Visit Rosenborg and explore some of the kingdom's greatest treasures. Christian IV built Rosenborg 400 years ago, and the castle created the setting for everyday life and special occasions for the king and his extensive family. The basement is home to the crown jewels and the royal crowns.
In the Knight's Hall you'll discover the throne and the three life-sized silver lions that watch over them. The great royal throne is made from narwhal tusk with gilded figures, and the impressive queen's throne is made of silver. The walls display a large series of tapestries from 1693, which depict famous battles between Denmark and Sweden.
The authentic and well-preserved palace rooms invite you to step back in time and visit the king's private writing room and chambers. There are also a number of wax figures representing former members of the royal family.
Two of the tower chambers showcase a large collection of the renowned Flora Danica service and one of the world's finest collections of Venetian glass, which Frederik IV brought home and exhibited in tower chambers.
The Crown Jewels in the Treasury
The two royal crowns and queen's crown are kept together with the crown jewels in underground chambers with metre-thick walls. The crowns are lavishly decorated with precious stones and gold ornaments.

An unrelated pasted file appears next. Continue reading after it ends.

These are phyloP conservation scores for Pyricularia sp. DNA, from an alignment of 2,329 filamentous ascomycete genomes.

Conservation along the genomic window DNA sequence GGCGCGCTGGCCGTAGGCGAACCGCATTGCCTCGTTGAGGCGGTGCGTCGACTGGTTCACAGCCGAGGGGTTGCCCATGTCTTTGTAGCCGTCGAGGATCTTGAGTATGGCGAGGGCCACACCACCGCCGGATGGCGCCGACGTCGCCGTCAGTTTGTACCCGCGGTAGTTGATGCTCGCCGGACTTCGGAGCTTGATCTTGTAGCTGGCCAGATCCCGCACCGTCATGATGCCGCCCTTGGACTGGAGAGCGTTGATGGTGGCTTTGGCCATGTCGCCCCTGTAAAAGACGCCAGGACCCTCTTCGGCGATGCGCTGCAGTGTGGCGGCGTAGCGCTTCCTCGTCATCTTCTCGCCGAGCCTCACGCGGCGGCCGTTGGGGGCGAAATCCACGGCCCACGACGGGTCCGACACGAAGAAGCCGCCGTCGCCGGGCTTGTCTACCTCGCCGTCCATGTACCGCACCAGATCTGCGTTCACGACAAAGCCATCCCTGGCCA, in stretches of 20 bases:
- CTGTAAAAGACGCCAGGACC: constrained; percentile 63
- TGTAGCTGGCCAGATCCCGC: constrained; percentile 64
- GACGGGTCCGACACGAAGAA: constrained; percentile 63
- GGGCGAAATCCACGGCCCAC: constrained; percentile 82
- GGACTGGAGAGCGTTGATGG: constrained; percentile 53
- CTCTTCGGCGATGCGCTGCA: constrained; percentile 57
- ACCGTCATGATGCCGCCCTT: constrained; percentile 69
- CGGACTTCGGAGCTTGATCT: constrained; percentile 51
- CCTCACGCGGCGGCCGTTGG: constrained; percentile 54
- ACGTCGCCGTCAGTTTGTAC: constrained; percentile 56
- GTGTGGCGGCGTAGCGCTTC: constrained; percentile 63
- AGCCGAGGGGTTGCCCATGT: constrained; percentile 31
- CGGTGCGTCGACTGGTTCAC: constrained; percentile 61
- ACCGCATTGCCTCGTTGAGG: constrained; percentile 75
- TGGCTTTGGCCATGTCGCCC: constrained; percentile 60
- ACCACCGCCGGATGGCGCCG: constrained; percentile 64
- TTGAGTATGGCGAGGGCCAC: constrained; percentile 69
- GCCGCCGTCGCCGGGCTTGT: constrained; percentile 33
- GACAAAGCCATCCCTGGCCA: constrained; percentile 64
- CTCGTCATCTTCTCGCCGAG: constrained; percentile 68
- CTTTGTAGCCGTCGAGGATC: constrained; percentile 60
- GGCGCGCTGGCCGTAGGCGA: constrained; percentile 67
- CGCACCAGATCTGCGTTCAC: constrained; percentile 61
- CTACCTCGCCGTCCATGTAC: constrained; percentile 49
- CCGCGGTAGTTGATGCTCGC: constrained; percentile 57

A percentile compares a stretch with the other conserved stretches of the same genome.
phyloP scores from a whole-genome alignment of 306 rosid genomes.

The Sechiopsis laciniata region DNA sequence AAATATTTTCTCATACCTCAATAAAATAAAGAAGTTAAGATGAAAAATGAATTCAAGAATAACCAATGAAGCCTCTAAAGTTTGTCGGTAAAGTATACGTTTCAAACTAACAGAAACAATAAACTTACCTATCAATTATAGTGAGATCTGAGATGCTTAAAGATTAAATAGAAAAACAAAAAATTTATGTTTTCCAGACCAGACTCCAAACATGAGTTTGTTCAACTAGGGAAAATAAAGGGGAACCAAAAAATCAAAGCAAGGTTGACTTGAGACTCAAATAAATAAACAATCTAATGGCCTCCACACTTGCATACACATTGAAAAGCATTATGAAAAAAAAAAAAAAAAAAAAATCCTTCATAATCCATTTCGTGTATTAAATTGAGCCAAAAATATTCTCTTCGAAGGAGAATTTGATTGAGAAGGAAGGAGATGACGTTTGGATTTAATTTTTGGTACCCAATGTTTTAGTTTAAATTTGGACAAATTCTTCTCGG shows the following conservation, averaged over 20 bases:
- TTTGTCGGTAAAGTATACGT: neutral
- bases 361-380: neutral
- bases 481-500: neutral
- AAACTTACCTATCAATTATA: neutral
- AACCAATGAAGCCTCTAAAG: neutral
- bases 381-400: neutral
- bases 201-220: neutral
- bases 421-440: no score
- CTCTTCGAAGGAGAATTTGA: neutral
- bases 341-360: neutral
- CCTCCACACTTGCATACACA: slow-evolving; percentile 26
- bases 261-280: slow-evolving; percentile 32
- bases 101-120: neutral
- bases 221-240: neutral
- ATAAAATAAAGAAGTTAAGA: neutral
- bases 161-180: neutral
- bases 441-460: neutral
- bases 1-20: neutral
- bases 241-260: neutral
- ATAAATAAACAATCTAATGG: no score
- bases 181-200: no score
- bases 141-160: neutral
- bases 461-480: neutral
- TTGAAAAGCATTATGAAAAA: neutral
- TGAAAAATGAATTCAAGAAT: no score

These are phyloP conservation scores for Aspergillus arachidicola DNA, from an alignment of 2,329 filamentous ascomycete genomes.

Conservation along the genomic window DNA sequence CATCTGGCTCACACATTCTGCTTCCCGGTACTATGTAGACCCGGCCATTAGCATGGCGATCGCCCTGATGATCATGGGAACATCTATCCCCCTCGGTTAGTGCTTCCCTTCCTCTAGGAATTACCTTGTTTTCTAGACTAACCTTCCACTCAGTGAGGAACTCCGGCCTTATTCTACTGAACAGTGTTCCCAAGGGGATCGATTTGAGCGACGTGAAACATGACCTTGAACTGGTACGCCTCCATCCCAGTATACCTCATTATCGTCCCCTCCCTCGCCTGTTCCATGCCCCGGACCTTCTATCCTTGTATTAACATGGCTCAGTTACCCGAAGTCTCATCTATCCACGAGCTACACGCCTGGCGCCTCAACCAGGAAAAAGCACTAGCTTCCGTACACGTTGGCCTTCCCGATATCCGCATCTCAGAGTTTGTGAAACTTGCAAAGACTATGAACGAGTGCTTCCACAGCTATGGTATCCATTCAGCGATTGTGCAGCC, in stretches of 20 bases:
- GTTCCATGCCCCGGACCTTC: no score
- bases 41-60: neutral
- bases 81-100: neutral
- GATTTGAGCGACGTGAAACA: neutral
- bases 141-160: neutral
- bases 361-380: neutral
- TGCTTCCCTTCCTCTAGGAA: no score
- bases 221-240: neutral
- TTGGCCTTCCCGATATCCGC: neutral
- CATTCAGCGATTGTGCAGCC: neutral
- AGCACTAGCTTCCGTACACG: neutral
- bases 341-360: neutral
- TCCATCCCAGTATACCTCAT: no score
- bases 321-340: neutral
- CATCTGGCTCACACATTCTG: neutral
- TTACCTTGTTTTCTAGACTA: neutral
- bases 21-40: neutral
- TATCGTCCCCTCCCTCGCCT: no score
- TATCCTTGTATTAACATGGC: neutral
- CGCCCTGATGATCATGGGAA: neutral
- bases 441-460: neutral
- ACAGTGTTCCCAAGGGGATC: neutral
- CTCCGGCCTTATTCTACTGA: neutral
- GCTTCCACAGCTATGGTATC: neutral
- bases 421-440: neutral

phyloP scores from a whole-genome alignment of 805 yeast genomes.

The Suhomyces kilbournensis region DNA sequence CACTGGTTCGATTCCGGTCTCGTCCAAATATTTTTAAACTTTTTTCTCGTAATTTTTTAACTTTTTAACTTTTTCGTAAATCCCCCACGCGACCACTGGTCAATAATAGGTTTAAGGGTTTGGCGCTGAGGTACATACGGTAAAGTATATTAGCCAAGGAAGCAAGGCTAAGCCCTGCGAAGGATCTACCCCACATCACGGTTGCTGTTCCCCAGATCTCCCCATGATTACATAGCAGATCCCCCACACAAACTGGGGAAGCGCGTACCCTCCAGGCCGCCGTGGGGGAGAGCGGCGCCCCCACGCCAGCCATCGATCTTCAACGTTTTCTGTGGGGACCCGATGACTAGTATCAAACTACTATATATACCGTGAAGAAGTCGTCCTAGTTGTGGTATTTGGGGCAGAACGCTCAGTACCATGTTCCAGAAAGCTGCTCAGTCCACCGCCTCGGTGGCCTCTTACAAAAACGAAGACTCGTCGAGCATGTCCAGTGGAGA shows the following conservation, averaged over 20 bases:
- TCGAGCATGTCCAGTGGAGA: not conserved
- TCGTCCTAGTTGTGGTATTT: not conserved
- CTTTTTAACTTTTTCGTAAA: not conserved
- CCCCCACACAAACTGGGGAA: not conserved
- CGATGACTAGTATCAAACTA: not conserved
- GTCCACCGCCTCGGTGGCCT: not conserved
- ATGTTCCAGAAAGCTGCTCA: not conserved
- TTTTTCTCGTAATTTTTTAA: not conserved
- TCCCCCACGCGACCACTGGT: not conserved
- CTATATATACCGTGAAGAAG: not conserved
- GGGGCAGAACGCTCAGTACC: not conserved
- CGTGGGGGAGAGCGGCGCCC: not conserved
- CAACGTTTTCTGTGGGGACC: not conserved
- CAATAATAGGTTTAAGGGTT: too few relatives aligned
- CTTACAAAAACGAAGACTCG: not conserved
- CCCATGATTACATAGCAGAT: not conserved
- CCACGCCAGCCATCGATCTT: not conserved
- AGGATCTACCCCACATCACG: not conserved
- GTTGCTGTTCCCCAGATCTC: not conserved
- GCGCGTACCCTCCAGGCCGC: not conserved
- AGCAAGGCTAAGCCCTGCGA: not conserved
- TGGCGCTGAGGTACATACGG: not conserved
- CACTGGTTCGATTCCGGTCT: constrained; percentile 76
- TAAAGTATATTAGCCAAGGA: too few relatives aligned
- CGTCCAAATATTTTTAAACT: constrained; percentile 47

The crown jewels primarily consist of four jewellery sets; a brilliant-cut diamond set, a rose-cut diamond set, a pearl-ruby setting and an emerald set. The emeralds are among the finest in the world.
Please note that the Copenhagen Card does not provide access to the fast track.
Portraits of Caroline Mathilde and her lover Johann Friedrich Struensee
At Rosenborg Castle you can see the portraits of Struensee and Queen Caroline Mathilde. Caroline Mathilde was married to the mentally ill King Christian VII, but at the age of 19 she began an ill-fated relationship with the King's doctor Johann Friedrich Struensee.
When King Christian VII became too ill to rule, Struensee took over the government and ran the country for almost two years. He was arrested and executed in 1772, after which Caroline Mathilde was exiled to northern Germany.
The portrait of Struensee from 1824 is by Hans Hansen and is a copy of a painting by the court painter, Jens Juel. The portrait of Queen Caroline Mathilde is from 1771 and was painted by Jens Juel. They are both on display at Rosenborg Palace.
Dec 31 10:00-15:00
Closed Monday 29/4
Øster Voldgade 4A